I taught my last Proverbs class today and we looked at an interesting contrast between modern day proverbs and the proverbs in the Bible. I found a website explaining modern proverbs (a stitch in time saves nine, a penny saved is a penny earned) and created a Wordle of all the proverbs listed.
A Wordle is a visual illustration of a text file that shows the realtive frequency of each word (once you remove common English words like a, the, it, is…) and jumbles them together. Here is a wordle of the modern day proverbs:
The most common word in this list of modern day proverbs is ‘good,’ followed by ‘never,’ ‘make,’ ‘better,’ and so on. Compare this with a Wordle made of the whole book of Proverbs:
The most common word in the book of Proverbs (once you remove simple common words) is ‘Lord’, as in God. God barely makes the modern day list (it appears in the lower right corner right below the word ‘money’). ‘Wicked’ features prominantly in Proverbs but it’s equivalent (‘evil’ ) barely makes the modern list. So what insight can be gained here?
The fall of mankind (Gen. 3) was a declaration by humans (men and women) that we know better than God. We will determine for ourselves what is right and what is wrong. As a result you will find today that almost everyone has an opinion on what is right and wrong. So how’s that working for us?
Speaking of fictional morality, Dungeons and Dragons (so I’m told) has a scale that it uses for the characters that you can play with. Characters can be good, neutral, or evil. Interesting that they would have to add neutral. When playing, being good limits the options of what your character is capable of doing. Likewise, evil is equally limiting, for the opposite reasons. For that reason, neutral is preferred if you have the choice. Again, why limit your options when you can sit the fence right?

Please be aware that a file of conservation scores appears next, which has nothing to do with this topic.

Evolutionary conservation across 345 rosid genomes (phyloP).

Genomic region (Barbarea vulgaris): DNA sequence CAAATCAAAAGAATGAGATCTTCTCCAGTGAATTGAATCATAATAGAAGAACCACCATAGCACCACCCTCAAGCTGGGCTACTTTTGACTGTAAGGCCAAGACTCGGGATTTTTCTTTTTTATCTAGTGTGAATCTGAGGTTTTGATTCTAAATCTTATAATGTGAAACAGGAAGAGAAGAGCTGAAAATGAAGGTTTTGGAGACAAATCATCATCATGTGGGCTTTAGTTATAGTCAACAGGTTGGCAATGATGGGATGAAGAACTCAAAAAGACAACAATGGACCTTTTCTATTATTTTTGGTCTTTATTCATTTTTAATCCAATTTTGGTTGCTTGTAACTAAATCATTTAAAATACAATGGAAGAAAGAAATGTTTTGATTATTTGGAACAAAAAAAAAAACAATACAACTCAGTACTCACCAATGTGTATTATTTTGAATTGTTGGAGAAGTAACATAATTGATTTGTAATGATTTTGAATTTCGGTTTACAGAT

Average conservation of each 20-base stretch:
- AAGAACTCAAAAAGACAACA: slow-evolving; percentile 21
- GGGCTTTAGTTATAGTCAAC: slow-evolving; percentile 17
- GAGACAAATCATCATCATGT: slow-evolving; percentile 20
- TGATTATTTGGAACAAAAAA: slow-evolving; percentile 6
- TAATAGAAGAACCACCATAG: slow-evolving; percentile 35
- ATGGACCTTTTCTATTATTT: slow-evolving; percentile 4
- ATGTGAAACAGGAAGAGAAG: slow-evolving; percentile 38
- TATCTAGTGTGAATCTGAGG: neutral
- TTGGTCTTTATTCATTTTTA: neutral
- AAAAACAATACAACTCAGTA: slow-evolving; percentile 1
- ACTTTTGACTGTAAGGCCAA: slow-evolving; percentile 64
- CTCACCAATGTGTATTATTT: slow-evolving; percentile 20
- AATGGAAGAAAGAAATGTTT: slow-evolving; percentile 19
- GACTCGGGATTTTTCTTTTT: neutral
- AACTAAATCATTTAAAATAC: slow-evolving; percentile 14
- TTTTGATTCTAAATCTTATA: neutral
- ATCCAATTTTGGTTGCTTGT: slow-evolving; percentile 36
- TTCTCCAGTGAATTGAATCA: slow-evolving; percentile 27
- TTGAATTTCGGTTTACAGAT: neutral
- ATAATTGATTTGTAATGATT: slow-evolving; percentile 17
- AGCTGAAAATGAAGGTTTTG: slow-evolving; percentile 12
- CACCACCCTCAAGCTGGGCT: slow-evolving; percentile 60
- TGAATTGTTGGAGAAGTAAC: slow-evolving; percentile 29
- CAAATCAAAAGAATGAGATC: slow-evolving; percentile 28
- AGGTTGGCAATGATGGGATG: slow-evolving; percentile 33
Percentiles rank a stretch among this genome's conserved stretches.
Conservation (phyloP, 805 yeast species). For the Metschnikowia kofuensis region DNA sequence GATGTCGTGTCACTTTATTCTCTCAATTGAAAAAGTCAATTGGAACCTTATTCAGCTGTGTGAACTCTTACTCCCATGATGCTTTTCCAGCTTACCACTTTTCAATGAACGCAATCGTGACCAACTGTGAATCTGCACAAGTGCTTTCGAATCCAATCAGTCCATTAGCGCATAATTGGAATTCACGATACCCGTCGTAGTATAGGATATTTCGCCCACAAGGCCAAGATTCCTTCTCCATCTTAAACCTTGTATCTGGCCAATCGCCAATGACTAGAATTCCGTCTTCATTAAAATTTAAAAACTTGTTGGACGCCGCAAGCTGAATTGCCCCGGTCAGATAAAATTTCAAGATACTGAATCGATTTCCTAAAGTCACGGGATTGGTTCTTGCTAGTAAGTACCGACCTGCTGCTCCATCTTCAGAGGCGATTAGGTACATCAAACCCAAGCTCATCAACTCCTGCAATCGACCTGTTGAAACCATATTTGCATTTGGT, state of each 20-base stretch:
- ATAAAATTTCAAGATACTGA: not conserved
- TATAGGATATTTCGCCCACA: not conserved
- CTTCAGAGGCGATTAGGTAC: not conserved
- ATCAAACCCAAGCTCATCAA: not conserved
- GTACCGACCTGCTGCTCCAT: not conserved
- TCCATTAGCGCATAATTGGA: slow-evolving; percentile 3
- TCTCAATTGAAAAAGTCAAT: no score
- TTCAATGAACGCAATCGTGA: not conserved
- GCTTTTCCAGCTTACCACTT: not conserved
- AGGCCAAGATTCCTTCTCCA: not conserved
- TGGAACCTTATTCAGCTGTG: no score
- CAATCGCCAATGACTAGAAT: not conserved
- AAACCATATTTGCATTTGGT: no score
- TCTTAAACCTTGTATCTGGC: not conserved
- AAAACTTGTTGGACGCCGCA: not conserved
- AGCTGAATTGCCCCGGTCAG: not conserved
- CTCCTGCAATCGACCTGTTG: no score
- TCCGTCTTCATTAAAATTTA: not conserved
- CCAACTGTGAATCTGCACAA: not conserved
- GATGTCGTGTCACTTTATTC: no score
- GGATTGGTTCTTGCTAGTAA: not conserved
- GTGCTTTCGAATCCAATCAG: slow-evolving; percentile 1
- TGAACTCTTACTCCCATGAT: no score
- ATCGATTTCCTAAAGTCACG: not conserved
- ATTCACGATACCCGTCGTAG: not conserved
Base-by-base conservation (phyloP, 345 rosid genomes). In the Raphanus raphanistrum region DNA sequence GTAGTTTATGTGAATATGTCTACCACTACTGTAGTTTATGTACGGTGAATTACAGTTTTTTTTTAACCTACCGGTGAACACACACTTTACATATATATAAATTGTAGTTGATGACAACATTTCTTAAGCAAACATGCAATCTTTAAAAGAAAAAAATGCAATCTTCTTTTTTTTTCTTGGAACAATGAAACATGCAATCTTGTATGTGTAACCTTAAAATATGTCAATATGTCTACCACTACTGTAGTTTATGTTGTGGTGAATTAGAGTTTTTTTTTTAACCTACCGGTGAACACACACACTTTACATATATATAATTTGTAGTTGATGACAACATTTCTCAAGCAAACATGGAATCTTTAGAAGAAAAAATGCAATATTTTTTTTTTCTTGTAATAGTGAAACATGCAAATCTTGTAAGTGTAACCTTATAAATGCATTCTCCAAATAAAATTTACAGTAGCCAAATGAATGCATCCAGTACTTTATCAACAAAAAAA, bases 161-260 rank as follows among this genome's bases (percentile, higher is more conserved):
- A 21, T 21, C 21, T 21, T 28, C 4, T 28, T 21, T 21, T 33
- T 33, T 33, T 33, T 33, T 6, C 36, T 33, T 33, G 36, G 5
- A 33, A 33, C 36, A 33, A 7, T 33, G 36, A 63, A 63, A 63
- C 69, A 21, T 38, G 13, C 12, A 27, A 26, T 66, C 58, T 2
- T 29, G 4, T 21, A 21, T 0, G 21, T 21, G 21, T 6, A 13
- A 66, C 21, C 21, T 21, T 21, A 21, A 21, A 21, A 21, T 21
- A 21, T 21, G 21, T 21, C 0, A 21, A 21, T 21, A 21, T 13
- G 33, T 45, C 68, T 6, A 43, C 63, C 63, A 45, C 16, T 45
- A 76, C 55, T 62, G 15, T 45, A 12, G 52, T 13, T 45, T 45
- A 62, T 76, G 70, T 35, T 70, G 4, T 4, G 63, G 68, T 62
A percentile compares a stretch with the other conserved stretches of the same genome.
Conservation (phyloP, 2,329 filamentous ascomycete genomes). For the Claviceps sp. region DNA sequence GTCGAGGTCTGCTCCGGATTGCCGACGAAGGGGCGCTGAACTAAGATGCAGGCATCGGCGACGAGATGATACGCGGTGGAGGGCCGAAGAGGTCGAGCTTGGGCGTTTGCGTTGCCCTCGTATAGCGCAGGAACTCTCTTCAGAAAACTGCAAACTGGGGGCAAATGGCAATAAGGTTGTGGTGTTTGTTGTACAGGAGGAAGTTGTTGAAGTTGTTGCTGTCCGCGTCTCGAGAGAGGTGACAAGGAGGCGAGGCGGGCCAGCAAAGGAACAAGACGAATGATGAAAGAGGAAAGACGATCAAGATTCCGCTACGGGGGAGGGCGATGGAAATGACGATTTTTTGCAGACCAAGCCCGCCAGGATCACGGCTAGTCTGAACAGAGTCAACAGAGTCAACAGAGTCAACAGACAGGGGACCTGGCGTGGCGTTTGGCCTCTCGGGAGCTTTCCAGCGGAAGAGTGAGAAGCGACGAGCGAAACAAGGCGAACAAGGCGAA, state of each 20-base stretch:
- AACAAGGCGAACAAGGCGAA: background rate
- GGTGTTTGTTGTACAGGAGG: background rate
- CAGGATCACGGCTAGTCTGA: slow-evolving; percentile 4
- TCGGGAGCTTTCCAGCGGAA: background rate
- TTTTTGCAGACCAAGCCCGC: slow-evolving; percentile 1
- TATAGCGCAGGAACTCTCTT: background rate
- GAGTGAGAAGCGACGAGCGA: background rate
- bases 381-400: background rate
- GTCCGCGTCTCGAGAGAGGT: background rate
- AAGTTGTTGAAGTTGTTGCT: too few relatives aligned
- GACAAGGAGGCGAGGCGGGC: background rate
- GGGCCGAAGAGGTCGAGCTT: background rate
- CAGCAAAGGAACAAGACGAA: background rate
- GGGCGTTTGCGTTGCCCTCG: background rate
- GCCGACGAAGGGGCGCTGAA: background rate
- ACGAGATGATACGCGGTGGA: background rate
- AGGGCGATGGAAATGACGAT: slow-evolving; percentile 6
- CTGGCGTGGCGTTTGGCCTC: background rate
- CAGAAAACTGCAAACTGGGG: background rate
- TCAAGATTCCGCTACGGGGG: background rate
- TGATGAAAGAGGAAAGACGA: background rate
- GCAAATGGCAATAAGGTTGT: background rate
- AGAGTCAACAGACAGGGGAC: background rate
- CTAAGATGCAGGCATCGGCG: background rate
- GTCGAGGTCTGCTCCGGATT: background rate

With each of these orientations you add another variable: where does your moral orientation originate: are you consistent or ‘lawful’ about your moral orientation? (Does it originate in a strict moral code?), are you neutral?, or are you ‘chaotic,’ completely unpredictable about your moral behaviour? In the end you get 9 different orientations, illustrated below:
Interesting here is how popular the Chaotic Neutral in our culture. Undisciplined, unrestricted, morally ambivalent is in. Principled (whether good or bad) is out. But what does the Bible say?
In Mark 10, a lawyer comes up to Jesus and tries to pull a fast one. “Good Teacher, what must I do to inherit eternal life?” (Mark 10:17) The question is a set up. The lawyer has determined that Jesus is good, he is good, and he is waiting for Jesus to provide him with his own validation: Game, set, match. Jesus blows up the ‘Yay me’ party however and says “No one is good by God.” (Mark 10: 18) What Jesus is saying here is that morality isn’t a sliding scale. There is no minimum standard for morality. You can’t cross over from the bad side to the good on your own steam.
All external standards of morality, no matter how effective, can be summed up in what Paul calls ‘the Law.’ In contrast to the Law Paul sets up “the righteousness of God,” who is Jesus. Paul says,
21 But now apart from the law, the righteousness of God has been made known, to which the Law and the Prophets testify. 22 This righteousness is given through faith in Jesus Christ to all who believe. There is no difference between Jew and Gentile, 23 for all have sinned and fall short of the glory of God, 24 and all are justified freely by his grace through the redemption that came by Christ Jesus.
Rom 1: 21-24
The gospel is not that we have been declared good, but we have been declared justified. We aren’t good but instead, Jesus is good for us. In Ephesians Paul says,
8 For it is by grace you have been saved, through faith—and this is not from yourselves, it is the gift of God— 9 not by works, so that no one can boast. 10 For we are God’s handiwork, created in Christ Jesus to do good works, which God prepared in advance for us to do.
Eph 2: 8-10
We are God’s handiwork, created in Christ Jesus to do good works. The active element is Jesus. So in effect the Bible says that there isn’t Good Bad or neutral in the world. There is varying degrees of Evil. Jesus comes as the moral standard of goodness. He grants this goodness to those who put their faith in Jesus and then we become God’s goodness in the world, again through Jesus Christ.